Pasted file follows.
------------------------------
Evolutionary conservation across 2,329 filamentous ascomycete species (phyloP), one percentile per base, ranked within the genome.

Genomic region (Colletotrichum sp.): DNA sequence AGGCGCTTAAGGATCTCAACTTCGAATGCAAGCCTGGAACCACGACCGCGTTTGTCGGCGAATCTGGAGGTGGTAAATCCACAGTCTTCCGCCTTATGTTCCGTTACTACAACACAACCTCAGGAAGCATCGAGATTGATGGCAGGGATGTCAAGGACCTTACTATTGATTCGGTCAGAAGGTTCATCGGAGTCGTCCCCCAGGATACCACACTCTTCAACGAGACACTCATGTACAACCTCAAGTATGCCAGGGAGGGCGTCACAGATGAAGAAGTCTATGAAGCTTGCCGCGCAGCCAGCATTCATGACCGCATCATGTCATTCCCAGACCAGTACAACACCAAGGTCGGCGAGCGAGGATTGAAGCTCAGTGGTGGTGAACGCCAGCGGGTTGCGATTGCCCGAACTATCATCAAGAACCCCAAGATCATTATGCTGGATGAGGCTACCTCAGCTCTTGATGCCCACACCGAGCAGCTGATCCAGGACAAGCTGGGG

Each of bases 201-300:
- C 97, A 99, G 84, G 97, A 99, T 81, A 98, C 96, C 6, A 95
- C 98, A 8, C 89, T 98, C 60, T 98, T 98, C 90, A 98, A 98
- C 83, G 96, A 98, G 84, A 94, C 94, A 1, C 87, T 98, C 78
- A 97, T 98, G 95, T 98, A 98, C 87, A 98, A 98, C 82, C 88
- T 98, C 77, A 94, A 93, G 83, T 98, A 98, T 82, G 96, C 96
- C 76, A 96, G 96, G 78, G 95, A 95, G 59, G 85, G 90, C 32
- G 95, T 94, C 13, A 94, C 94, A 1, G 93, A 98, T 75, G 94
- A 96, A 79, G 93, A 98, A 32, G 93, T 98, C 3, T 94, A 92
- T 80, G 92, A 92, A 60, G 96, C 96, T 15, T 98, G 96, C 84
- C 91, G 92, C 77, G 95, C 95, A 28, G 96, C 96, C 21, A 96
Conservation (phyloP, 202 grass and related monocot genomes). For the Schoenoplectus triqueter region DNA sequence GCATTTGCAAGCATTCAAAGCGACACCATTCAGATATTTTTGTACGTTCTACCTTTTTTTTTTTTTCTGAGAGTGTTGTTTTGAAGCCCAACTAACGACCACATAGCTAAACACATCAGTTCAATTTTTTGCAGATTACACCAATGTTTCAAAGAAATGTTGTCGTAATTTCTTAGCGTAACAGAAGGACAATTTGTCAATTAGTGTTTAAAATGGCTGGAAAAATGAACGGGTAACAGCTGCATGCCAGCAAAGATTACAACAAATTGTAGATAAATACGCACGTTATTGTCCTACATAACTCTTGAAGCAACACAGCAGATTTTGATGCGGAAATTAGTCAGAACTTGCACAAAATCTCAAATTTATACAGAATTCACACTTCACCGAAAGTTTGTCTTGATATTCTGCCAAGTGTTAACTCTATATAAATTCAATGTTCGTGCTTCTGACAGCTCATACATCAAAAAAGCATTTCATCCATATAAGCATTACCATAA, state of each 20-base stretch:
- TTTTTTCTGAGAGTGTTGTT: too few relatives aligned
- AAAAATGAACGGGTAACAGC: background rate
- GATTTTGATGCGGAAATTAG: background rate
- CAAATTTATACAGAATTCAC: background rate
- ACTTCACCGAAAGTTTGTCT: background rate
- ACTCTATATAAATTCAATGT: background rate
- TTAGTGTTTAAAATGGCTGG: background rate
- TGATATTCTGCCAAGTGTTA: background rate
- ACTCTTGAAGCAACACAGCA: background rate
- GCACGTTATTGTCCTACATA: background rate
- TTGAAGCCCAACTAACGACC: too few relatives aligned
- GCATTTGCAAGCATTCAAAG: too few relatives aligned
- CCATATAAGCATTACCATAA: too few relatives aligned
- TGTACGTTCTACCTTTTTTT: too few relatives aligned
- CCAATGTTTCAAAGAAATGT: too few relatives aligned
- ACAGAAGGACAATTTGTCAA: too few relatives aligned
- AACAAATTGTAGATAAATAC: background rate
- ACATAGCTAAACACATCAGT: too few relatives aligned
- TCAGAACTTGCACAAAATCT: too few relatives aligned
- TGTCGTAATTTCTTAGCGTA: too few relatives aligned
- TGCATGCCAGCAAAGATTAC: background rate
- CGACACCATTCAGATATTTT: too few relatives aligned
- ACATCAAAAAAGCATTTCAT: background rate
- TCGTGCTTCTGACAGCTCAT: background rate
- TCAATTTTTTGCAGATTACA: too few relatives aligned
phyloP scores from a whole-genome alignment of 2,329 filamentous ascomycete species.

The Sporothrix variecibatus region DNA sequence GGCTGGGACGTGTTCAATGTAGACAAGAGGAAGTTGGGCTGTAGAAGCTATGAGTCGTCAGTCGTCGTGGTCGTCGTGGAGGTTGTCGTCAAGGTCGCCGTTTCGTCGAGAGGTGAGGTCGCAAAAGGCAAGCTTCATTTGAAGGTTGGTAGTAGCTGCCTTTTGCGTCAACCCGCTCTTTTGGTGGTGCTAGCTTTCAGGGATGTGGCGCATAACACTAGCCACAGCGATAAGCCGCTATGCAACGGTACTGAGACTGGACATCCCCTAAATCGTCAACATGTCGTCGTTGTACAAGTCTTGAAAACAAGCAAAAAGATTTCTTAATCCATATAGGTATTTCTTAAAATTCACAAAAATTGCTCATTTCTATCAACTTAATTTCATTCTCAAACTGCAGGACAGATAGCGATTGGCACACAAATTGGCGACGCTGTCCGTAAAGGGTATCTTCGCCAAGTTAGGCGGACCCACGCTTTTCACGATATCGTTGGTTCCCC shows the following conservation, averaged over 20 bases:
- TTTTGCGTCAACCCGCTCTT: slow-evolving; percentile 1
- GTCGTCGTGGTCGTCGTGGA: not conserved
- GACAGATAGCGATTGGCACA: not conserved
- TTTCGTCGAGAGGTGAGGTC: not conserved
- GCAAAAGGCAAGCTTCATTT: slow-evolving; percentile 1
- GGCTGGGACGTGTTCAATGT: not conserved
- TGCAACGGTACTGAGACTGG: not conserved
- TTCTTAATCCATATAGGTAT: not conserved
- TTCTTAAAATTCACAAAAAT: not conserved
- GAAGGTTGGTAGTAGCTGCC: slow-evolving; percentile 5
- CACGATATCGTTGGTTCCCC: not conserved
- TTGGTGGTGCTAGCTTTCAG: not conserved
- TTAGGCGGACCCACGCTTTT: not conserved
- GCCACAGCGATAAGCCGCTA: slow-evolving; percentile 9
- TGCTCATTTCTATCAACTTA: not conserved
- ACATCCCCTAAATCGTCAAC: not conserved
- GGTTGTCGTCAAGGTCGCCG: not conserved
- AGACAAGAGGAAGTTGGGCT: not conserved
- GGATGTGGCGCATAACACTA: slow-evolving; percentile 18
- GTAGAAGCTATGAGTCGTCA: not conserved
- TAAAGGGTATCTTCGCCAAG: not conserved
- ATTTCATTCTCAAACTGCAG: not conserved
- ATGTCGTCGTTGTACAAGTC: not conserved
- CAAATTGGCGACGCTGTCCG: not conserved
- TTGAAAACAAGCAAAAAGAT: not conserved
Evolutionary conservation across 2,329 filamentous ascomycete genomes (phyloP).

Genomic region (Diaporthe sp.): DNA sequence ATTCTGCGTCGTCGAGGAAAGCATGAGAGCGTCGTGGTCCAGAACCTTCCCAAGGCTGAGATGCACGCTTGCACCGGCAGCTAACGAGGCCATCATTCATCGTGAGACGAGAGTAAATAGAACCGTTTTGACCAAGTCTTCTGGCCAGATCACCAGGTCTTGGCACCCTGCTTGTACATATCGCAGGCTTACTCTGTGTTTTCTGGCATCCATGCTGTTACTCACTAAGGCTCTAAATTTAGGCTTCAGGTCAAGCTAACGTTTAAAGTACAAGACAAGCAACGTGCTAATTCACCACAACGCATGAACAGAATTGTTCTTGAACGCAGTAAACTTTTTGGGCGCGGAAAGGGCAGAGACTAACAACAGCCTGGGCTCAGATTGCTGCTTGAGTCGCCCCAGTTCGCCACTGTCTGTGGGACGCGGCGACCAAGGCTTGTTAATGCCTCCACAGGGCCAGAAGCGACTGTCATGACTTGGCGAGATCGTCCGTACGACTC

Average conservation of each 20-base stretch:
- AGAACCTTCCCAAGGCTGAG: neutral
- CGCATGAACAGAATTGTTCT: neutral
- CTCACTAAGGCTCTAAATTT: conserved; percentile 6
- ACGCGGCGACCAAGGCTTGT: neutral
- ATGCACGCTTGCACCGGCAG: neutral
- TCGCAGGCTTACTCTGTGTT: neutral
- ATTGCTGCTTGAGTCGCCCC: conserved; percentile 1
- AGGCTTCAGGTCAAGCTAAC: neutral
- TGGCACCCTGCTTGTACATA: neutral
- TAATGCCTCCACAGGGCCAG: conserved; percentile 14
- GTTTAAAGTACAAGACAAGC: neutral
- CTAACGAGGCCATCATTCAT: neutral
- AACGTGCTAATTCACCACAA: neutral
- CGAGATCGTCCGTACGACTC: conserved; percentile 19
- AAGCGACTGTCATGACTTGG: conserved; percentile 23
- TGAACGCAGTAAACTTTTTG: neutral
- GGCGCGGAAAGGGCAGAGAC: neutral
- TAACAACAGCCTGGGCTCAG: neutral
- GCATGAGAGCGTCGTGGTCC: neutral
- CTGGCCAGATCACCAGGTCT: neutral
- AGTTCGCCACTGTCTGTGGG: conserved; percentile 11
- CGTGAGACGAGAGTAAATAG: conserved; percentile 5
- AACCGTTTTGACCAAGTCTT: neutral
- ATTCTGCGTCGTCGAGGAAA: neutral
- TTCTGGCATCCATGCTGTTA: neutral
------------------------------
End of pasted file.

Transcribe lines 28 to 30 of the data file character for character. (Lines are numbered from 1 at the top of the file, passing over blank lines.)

- TGTACGTTCTACCTTTTTTT: too few relatives aligned
- CCAATGTTTCAAAGAAATGT: too few relatives aligned
- ACAGAAGGACAATTTGTCAA: too few relatives aligned